Technology Law Blog

Showing 39 posts in News & Events.

End of the Road for Aereo? Embattled Video Streaming Startup Files for Bankruptcy

In a prior post we reported that in June the U.S. Supreme Court ruled that streaming television service, Aereo, violated U.S. copyright law in connection with its business and legal battle with the major broadcast networks. At the time, we posed the question of whether, despite losing the lawsuit, Aereo had a future as a cable company?

The answer, it seems, is no. On November 20, Aereo filed for Chapter 11 bankruptcy protection in the U.S. Bankruptcy Court for for the Southern District of New York, listing assets of $20.5 million and debt of $4.2 million. Read More ›

Categories: Chapter 11, Copyright, News & Events

Seeking Equity Investment? Know the Rules

The term “offer” is broadly defined under the securities laws as "every attempt or offer to dispose of, or solicitation of an offer to buy . . . for value." An offer, even without completion of the sale of securities, can run afoul of the securities laws.

An interesting case from 2011 punctuates this point and demonstrates the risks of unknowingly violating securities laws. Two advertising executives hatched an innovative, although imprudent, plan to purchase Pabst Brewing Company by offering to sell shares on Facebook and Twitter to cover the $300 million cost of the transaction. The campaign, which may have begun as simply a publicity stunt, was wildly successful, attracting five million pledging $200 million. A bit too successful, it turns out.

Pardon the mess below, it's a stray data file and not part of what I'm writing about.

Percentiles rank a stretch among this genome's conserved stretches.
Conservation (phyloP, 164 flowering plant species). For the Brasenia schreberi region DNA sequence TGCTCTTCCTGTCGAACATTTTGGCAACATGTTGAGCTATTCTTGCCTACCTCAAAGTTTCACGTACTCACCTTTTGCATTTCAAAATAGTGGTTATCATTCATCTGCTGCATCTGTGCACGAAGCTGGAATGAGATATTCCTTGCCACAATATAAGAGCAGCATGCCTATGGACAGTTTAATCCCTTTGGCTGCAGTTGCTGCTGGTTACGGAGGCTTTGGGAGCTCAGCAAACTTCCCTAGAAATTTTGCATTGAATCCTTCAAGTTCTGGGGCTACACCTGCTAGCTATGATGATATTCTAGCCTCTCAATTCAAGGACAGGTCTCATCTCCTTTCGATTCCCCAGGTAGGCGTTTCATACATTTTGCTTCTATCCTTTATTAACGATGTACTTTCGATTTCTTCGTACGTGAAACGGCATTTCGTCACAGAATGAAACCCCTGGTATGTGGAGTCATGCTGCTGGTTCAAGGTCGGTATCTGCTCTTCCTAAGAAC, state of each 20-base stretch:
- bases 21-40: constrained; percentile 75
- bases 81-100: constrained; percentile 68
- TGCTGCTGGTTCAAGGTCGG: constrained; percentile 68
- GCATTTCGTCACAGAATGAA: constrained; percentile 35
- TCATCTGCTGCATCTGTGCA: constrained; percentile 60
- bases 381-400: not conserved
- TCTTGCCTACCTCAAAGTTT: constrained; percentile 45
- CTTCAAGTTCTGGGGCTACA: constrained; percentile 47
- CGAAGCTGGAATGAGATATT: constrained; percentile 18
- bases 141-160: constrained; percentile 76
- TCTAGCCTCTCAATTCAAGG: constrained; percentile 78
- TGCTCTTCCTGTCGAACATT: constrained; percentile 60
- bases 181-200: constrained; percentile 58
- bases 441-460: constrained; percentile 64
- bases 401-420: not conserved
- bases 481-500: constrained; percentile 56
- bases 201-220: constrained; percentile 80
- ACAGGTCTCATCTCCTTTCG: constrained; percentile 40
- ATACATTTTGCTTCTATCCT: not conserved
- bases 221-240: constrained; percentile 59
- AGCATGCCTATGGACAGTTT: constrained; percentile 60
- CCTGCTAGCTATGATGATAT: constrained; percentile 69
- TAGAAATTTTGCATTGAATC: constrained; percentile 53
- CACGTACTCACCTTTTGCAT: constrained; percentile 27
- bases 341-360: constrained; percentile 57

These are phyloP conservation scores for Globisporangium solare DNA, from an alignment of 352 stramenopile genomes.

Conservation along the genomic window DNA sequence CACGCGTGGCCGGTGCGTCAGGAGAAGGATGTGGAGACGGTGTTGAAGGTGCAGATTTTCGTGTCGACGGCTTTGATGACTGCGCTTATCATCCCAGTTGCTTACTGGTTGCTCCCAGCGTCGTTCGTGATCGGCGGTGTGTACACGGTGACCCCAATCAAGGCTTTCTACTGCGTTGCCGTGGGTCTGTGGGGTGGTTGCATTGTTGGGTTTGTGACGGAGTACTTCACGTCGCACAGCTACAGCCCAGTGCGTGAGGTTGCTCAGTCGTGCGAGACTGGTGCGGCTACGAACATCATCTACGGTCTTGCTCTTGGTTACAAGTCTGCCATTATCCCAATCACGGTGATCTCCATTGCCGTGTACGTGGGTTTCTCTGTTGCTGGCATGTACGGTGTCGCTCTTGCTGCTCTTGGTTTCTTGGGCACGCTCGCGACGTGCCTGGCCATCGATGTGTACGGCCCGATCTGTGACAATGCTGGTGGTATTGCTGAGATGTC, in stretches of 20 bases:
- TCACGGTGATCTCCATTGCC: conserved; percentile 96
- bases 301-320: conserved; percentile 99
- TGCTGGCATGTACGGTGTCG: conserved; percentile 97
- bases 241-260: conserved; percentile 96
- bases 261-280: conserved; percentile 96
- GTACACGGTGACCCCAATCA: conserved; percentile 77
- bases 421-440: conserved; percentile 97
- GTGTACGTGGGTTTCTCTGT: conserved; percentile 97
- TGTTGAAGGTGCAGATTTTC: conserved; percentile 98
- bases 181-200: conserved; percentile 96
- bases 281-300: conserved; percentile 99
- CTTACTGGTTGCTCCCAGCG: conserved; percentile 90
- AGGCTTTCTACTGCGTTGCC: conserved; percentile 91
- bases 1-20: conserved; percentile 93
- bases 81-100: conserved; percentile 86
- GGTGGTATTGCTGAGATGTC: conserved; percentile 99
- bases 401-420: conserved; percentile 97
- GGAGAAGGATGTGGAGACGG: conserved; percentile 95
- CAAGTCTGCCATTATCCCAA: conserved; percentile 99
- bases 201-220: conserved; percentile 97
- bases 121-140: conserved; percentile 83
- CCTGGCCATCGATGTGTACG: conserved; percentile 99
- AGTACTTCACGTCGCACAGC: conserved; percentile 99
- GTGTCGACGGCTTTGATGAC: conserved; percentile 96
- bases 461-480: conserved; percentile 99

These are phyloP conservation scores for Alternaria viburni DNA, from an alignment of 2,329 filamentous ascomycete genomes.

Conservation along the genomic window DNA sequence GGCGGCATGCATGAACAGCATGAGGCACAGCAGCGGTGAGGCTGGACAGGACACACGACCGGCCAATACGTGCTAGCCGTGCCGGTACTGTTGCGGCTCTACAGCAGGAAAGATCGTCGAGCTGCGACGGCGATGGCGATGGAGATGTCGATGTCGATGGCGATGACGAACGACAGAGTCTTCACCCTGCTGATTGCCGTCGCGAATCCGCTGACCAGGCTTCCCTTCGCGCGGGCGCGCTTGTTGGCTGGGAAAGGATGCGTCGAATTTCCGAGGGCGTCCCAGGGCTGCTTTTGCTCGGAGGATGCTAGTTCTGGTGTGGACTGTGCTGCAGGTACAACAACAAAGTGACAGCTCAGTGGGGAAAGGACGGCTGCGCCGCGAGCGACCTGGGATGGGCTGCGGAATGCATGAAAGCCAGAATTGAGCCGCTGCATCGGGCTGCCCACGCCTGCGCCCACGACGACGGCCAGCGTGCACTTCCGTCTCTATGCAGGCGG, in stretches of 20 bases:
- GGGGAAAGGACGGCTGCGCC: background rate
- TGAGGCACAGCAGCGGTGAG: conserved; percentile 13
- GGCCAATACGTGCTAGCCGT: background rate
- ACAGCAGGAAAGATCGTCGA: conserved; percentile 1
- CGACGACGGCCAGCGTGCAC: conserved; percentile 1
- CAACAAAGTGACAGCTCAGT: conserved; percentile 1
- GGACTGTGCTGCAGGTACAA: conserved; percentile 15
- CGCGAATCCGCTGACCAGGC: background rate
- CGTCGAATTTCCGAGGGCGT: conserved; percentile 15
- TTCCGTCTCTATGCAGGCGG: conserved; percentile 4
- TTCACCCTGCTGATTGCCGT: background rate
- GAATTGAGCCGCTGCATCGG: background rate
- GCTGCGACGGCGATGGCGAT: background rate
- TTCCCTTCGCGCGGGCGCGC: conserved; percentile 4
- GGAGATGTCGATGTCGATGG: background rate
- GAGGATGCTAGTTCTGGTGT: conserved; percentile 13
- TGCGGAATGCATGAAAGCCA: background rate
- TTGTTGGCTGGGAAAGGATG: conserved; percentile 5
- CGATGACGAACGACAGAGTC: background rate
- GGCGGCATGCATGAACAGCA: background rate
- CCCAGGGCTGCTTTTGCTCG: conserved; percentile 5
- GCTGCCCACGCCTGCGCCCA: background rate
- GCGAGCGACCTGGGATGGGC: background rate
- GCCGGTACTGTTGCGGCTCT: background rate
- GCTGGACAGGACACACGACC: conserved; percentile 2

The SEC soon took notice and halted the campaign via a Cease and Desist Order due to a violation of securities laws by the ad men. They failed to register the public offering with the Securities and Exchange Commission (SEC) and could not meet an exemption. A settlement was reached and the men, who never actually collected any money, paid a fine and agreed to stop selling shares to the public.

The SEC, which has an entire enforcement unit devoted to Internet surveillance, is paying increasing attention to online activity. By law, public offerings - online or otherwise - must be registered with the SEC or meet an applicable exemption before promoters begin to offer or sell shares. Read More ›

Categories: Crowdfunding, News & Events, Venture Capital/Funding

Amazon and Hachette Reach Agreement

e-bookAmazon and Hachette Book Group have officially reached a multi-year agreement announcing jointly that Hachette will be able to set the price of e-books. This settlement is important because it affects some of the largest players in the literary industry. Check out these articles delving into the conflict and much needed resolution.

Categories: News & Events

Police Officers Can Force You to Unlock a Phone with Apple's Touch ID Technology

Did you know that one court has ruled that a police officer can force a person to unlock a phone with Apple's Touch ID technology? Understand the risks with enabling this feature on your phone. Check out the story here.

Categories: News & Events, Privacy

Michigan Enacts Law Allowing Local Stock Exchanges

On October 22, 2014, Governor Snyder signed Public Act 355 of 2014 into law.  The cardinal rule of securities laws is that a person cannot sell a security unless the security is: (A) registered, or (B) exempt from registration.  Public Act 355 creates a new exemption for secondary sales facilitated by a Michigan Investment Market. Read More ›

Categories: Crowdfunding, News & Events, Venture Capital/Funding